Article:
This attempt at the Horsehead nebula was a bit of an experiment (as you could argue are all my images!) where I used some new tools in PixInsight like the Game script, to try and really enhance the areas of nebulosity around the image.  This image is made up of 24 x 300 second images plus calibration frames all stacked and processed in PixInsight with some light touch ups in GIMP.

Jellyfish Nebula - IC443

My next images are of another nebula known as the Jellyfish nebula.  This is found in the constellation of Gemini.  It's one nebula in a massive area of nebulosity visible in much wider field images of the region.  IC443 is thought to be the remnant of a supernova which occurred circa 10000 years ago, although estimates range from 3000 to 30000 years ago.
I collected the data for these images during a night of particularly good quality seeing, and when ambient temperature was around -7 to -8 Celsius.  My Altair Hypercam doesn't have any TEC cooling, relying purely on a small fan to cool the internal workings of the camera down.  This means that I can never really cool the camera down much below whatever the ambient temperature is.  Therefore, the colder it is outside, the better the individual frames are being created by the camera.
In PixInsight, I generally use the same settings for pre calibration and stacking to give me a base image to start from.  After that, my workflow is somewhat less structured.  I have one workflow which I used for my OSC processing for quite a while with some reasonable success.  In more recent times I have started to use an Altair Quadband filter in my imaging train and I have started to experiment more with RGB and different palette techniques.  I have to remember that the likelihood of me being able to produce two identical images from the same base image using an identical workflow is incredibly small.  There are so many stages and steps that are subject to on the hoof interpretation, and so many little settings and sliders to tweak along the way that I'm far from knowing exactly what I'm doing at each stage.  Fun, isn't it?  Nevertheless, I can really appreciate the difference between these two workflows.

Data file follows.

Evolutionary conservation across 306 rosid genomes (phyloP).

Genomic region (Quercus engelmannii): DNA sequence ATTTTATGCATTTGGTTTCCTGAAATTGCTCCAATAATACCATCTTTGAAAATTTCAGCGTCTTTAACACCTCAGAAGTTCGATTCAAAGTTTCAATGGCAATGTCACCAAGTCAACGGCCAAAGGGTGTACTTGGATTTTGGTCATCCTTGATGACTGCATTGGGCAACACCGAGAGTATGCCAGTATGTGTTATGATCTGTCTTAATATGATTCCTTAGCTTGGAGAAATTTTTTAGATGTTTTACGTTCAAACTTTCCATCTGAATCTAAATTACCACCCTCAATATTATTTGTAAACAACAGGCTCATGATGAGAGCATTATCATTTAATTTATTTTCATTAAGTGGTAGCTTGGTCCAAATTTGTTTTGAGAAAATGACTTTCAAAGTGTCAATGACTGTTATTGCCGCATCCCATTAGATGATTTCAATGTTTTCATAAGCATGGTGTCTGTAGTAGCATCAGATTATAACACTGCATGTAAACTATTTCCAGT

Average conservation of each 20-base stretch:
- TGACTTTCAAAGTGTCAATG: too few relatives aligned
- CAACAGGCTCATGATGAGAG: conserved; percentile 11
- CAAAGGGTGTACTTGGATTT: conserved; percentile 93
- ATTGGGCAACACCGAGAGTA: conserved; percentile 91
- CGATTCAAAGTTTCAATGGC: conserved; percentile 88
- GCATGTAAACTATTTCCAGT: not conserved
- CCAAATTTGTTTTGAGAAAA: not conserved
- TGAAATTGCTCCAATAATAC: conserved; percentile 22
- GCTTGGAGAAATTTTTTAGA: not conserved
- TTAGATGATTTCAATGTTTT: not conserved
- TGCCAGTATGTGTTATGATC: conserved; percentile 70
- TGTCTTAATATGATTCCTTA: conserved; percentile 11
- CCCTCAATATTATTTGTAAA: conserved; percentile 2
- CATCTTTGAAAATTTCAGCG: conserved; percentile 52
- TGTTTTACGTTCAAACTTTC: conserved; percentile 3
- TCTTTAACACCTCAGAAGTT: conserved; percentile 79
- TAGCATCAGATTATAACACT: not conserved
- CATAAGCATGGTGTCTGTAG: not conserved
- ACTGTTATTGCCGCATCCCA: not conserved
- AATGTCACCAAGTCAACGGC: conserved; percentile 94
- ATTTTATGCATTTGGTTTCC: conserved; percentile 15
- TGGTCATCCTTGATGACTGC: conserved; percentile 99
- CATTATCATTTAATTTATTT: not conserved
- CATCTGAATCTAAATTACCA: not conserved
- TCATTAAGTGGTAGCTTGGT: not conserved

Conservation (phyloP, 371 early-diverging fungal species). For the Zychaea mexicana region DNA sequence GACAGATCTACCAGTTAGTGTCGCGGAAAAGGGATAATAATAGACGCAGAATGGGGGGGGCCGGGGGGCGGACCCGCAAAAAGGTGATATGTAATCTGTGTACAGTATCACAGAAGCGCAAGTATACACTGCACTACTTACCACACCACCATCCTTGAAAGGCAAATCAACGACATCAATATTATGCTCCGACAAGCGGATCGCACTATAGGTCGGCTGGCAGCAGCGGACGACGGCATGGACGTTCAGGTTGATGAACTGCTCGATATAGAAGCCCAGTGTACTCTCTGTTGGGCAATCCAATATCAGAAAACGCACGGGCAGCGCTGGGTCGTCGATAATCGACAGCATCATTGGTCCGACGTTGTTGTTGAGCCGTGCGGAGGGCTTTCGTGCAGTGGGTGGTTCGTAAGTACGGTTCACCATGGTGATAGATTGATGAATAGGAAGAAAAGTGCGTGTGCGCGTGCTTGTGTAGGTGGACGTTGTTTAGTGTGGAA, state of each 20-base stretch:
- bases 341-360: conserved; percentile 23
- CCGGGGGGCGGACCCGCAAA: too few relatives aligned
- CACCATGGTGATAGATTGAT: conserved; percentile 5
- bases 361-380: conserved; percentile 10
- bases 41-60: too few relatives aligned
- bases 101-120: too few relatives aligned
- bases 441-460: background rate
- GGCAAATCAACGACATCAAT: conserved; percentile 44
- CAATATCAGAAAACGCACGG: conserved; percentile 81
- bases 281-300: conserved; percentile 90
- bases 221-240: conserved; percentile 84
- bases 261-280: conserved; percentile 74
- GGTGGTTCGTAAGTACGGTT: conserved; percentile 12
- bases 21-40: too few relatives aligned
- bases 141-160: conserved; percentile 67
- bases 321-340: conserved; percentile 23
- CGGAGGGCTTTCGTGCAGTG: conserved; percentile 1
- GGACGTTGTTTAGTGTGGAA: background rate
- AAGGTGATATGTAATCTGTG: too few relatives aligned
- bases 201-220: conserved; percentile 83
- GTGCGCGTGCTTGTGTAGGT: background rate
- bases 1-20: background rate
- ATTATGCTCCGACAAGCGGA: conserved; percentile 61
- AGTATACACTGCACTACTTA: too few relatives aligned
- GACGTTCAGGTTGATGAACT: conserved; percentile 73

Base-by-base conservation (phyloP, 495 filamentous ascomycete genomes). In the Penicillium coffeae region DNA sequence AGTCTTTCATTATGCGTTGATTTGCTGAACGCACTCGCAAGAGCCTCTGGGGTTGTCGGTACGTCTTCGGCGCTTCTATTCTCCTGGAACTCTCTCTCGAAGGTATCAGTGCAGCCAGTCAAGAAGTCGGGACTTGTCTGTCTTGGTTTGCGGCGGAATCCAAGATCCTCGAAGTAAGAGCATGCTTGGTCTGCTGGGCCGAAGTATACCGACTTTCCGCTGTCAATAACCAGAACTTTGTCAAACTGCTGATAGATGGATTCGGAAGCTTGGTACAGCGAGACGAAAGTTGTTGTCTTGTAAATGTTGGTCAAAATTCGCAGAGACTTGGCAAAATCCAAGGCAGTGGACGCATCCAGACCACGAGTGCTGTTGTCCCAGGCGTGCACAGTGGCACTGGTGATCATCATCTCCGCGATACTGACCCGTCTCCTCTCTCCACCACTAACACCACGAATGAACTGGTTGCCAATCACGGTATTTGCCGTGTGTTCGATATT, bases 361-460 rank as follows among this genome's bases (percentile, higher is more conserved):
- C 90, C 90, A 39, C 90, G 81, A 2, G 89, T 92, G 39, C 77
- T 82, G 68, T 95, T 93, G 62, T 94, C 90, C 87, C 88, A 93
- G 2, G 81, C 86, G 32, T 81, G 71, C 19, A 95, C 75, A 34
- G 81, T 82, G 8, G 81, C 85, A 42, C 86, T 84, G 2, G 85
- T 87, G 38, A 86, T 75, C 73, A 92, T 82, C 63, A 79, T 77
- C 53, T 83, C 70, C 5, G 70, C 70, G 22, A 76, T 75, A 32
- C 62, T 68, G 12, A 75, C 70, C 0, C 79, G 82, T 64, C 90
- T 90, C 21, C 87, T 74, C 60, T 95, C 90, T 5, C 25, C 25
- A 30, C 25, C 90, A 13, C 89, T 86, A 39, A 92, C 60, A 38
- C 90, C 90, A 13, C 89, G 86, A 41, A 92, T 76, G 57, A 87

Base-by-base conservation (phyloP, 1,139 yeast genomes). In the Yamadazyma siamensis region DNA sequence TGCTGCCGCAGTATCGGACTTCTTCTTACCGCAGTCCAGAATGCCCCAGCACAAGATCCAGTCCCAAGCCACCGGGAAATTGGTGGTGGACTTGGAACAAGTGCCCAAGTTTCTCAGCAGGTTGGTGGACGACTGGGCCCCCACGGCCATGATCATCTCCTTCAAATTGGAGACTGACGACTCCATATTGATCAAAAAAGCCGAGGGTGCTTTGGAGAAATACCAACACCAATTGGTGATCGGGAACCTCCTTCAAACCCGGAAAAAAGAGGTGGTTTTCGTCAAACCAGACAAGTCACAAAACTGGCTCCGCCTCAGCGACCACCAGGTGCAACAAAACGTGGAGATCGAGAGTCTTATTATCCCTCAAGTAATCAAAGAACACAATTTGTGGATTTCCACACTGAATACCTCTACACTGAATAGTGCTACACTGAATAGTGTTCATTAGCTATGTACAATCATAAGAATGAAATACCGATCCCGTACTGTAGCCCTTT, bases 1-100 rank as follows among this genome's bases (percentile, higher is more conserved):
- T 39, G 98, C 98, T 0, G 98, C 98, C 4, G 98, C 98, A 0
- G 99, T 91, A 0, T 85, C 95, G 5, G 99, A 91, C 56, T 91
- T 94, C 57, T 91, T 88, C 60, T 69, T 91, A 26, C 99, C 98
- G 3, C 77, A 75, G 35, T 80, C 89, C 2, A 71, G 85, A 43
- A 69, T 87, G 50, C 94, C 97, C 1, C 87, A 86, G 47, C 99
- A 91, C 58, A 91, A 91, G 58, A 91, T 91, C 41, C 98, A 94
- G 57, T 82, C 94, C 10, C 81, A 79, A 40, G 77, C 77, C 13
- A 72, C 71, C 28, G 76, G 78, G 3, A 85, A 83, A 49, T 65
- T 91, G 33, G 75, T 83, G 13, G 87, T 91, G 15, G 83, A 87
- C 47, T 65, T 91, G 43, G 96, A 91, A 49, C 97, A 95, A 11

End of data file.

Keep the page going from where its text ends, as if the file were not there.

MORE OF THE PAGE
Both these images were created from the same master image composed of 78 x 145 second images (188.5 minutes total) plus calibration frames captured in SharpCap Pro.  Again, a majority of the processing was carried out in PixInsight with some final touches applied in GIMP.


The first of these images I produced using my standard OSC process.  There's plenty of colour to work with coming through, but the background stars really illustrate how much there is going in this region of the sky.


The second image is cropped slightly closer into the nebula and I have also managed to reduce the impact of the background stars (not exactly sure how though, but it'll be in the process somewhere).  I used a workflow which allows me to split the image into 3 channels (RGB) and work with them and mix them at different ratios using PixelMath in PixInsight.  I've also started to learn about some other masking techniques which I can use to help protect or expose the different areas of the nebula more specifically and enhance it.  The noise reduction steps in this workflow are also a bit different and appear to me to make a significantly larger difference.

I always enjoy my images, even if they never turn out great, but I particularly enjoyed working on the second of the Jellyfish nebula images.  Technique wise, I think it has got to be one of my best images although it's not the most stand out to look at.  I find myself looking back over the previous efforts and wanting to give them another go using the quadband filter in my newly developed workflow.  I just need the sky conditions to cooperate!
As always, thanks for reading, and clear skies.